However, most developers today are Gen Z-ers (5-25 years old) and millennials (26-40 years old) and only 5% reported to have learned JavaScript as their first language. Another popular in-demand language like Java also faced a similar pattern where 13% of surveyed developers stated their first language is Java.

In a 2018 HackerRank Developer Report, developers who went through 4 years of college/university did not learn the frameworks and languages that employers wanted. In fact, almost 30% of these undergraduates had to self-taught themselves JavaScript, the most in-demand language among employers. This is because most computer science programs offered in colleges will teach students concepts from elements of programming, information technology to computer engineering.

Perhaps this is why 72.2% of employers in the survey agreed that bootcamp or other self-taught developers are same or better equipped for the job than those with formal education.


This is because bootcamps mainly focus on teaching job-relevant frameworks and languages, according to a Market Study by


Of course, whether or not a developer is self-taught or have a CS degree, most developers view that the most important form of personal growth is to learn new technologies. An overwhelming 59% stated so, and 24.9% wanting more responsibilities/promotions in second place.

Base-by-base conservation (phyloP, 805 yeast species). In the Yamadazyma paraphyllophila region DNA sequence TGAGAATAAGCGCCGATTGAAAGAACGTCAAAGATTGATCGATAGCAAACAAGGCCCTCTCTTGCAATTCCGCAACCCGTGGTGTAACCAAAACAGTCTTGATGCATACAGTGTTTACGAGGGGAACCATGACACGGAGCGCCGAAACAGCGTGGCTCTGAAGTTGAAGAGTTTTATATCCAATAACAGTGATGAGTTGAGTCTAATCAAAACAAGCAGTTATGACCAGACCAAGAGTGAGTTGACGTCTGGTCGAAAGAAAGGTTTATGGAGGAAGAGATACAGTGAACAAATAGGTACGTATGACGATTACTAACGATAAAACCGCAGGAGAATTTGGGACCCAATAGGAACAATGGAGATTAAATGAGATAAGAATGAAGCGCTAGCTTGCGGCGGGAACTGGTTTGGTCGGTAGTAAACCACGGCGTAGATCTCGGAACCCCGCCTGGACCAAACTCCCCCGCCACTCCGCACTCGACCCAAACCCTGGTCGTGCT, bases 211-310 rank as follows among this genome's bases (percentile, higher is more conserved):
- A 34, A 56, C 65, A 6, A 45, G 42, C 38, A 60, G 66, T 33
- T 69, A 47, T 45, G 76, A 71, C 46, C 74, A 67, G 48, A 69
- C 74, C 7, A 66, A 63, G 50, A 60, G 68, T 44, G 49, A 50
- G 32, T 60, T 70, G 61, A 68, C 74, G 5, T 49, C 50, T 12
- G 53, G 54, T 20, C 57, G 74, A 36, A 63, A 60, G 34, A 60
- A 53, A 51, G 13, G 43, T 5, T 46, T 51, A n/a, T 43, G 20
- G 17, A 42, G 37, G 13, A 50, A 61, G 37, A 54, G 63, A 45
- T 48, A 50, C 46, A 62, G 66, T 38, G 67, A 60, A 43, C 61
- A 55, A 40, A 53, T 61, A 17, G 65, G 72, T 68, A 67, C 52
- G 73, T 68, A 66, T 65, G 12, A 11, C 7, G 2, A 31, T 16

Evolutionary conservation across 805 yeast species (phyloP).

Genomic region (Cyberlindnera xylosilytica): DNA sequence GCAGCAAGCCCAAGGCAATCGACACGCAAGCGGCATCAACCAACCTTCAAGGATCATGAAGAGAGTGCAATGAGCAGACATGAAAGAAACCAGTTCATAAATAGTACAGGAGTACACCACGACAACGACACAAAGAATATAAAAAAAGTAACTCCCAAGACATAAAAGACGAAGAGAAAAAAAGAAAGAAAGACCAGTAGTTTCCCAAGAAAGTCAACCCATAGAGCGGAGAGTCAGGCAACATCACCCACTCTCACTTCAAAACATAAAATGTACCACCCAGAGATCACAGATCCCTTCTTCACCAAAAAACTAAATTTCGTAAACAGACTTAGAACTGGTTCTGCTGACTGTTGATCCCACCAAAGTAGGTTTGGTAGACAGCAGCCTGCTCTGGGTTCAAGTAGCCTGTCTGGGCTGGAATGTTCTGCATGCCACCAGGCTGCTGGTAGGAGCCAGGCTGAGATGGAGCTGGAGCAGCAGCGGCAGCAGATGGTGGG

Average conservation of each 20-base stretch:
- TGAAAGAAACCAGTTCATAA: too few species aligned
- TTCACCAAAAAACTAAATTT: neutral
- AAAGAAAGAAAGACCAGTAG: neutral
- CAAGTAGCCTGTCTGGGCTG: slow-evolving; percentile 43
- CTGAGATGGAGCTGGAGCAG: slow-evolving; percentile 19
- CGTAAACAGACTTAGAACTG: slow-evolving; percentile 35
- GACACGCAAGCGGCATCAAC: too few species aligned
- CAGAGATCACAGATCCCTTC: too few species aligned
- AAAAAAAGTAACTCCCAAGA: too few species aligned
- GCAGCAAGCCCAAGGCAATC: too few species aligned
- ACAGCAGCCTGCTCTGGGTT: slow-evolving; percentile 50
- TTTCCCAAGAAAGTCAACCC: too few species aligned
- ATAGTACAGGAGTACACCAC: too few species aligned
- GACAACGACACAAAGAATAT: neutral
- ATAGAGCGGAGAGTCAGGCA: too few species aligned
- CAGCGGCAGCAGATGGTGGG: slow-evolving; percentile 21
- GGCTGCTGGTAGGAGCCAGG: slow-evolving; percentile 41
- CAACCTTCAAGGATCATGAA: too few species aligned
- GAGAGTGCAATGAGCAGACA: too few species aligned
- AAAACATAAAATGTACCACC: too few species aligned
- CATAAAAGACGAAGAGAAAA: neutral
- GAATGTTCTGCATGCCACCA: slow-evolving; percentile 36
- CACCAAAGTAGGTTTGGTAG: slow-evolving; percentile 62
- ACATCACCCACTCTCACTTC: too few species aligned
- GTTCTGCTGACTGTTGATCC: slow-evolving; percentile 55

This is hard to gauge because it differs from country to country. In North American countries, an average Computer Science degree can range from USD 55,000 - USD 360,000+, depending on the university and the student's residential status. Please let me know what is the average cost in your countries.

Online degree costs about USD 25,000 - USD 80,000+. Depends on the level of study and school.

Coding Bootcamps also have a huge range from USD 5,000 - USD 20,000+. On average, a bootcamp for a full-stack developer would cost USD 13,584 according to

The Verdict

In conclusion, I think a CS degree is still better than without. But not having a CS degree should not stop anyone from pursuing a career in development.

Having a degree gives one credibility, flexibility to choose career paths and increased likelihood to get a job faster (because a degree still matters to most employers). Although, it is important to note that a degree is not job training. Some CS undergraduates could not find jobs because they lack experience and skills employers want. The best way to counter this issue is to intern at a company while completing the CS degree and learn the technologies/frameworks that the company you want to join uses. This means that even if you are enrolled in a CS program, you still need to teach yourself.

Ultimately, it is about finding balance. Developers, in my opinion, should be both schooled and self-taught. School will teach you the skills you can't teach yourself and self-taught can fill in the gaps between what schools teach and what employers want.

If paying for tuition is too much of a financial burden, there's always online resources around to help you. After all, getting a CS degree doesn't necessarily mean you have to physically attend an educational institution.

Here's a useful blog post I found on How to Hack your own CS degree for Free.


So, this is my verdict for this topic. Please do not hesitate to share your inputs or your personal experiences. Thanks for reading! Till next time, cheers!